MAGNESIUM – a deficiency of magnesium is thought to be associated with PMS. Natural sources of magnesium include brewer’s and torula yeast, peppermint, grapefruit, alfalfa, parsley, brown rice, avocados, bananas, seaweed – dulse and kelp, leafy green vegetables, blackstrap molasses, apples, sesame seeds and soy products. 400 – 1,000 mg daily in divided doses of chelate from may help with symptoms. Consult your physician before taking magnesium supplementation if you have kidney disease.

BLACK COHOSH, BLACK SNAKEROOT – is used to relieve symptoms of PMS, irregular menstruation and dysmenorrhea, helps to relieve pain and cramping. Use according to label instructions. Do not take for more than six months. Do not take if pregnant or lactating.

CINNAMON – tea. Is a traditional remedy for menstrual problems especially menorrhagia. Do not use in high quantities if pregnant. * Clary Sage – essential oil. Used to reduce pain of menstrual cramps. Use in massage oil and massage onto the body (clockwise on the abdomen). Essential oil should equal three percent of total oil content. Do not use if pregnant or if drinking alcohol.

GERANIUM – essential oil. Helps with menstrual irregularities. Use in massage oil and massage onto the body (clockwise on the abdomen). Essential oil should equal three percent of total oil content. Geranium may cause irritation to sensitive skin.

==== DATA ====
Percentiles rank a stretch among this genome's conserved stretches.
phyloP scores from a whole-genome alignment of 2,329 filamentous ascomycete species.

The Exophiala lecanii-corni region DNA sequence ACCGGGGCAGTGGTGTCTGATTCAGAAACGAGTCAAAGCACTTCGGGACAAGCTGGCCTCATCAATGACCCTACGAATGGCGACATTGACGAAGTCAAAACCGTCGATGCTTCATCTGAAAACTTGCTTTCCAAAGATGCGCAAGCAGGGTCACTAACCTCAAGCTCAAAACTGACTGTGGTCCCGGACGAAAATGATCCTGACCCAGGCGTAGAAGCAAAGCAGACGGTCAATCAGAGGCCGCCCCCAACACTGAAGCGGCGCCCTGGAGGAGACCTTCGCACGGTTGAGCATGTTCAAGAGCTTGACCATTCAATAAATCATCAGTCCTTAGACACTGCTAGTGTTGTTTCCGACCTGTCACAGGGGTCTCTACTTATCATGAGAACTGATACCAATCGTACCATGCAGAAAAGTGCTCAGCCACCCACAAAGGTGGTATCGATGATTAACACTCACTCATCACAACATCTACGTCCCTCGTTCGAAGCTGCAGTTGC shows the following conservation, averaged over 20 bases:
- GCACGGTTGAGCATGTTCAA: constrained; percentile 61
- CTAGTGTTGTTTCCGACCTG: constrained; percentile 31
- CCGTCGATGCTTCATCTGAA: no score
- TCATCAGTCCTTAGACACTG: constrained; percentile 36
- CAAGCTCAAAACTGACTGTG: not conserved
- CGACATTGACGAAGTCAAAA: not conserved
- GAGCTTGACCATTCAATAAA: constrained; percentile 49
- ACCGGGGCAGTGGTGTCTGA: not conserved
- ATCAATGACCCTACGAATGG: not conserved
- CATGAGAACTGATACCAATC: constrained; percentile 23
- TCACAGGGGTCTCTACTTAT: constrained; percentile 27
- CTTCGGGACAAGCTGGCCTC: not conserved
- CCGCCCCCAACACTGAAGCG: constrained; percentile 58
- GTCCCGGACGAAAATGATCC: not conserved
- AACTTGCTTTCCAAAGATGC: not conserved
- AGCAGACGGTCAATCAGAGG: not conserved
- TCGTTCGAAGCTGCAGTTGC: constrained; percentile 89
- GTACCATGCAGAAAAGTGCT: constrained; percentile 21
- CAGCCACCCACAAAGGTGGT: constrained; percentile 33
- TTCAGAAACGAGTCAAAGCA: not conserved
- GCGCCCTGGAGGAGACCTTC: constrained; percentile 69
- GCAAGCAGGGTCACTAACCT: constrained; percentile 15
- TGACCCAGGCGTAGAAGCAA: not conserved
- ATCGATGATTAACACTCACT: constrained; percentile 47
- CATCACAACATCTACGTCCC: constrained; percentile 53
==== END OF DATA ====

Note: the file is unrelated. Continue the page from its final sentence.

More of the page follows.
GINGER – tea, fresh or dried. May help to reduce symptoms of dysmenorrhea and some symptoms of PMS. Use according to label instructions. Do not use for a prolonged period during pregnancy or if you have gallstones.

ROSE – essential oil. Helps with menstrual irregularities. Use in massage oil and massage onto the body (clockwise on the abdomen). Essential oil should equal three percent of total oil content. Pure rose extract is extraordinarily expensive due to small amount of oil available in the rose petal.

VALERIAN – helps with dysmenorrhea and PMS. Use according to label instructions. Do not use alcohol while taking valerian.

CHASTE TREE, VITEX, AGNUS CASTUS. – tea. Helps to improve symptoms of PMS and menorrhagia. Use according to label instructions. Do not use if pregnant or taking hormone replacement drugs.

CLARY SAGE – essential oil. Used to reduce pain of menstrual cramps. Use in massage oil and massage onto the body (clockwise on the abdomen). Essential oil should equal three percent of total oil content. Do not use if pregnant or if drinking alcohol.

2 thoughts on “PMS or Premenstrual syndrome treatments”

  1. best iron supplements for anemia

    I read that ferrous iron supplements are more easily absorbed than ferric iron supplements. So why are ferric iron supplements created and why would I choose them? Are there any benefits to ferric iron supplements?.


    Hi there, You’ve done an excellent job. I will certainly digg it and personally recommend to my friends. I’m
    sure they’ll be benefited from this website.

Leave a Comment

Your email address will not be published. Required fields are marked *

Scroll to Top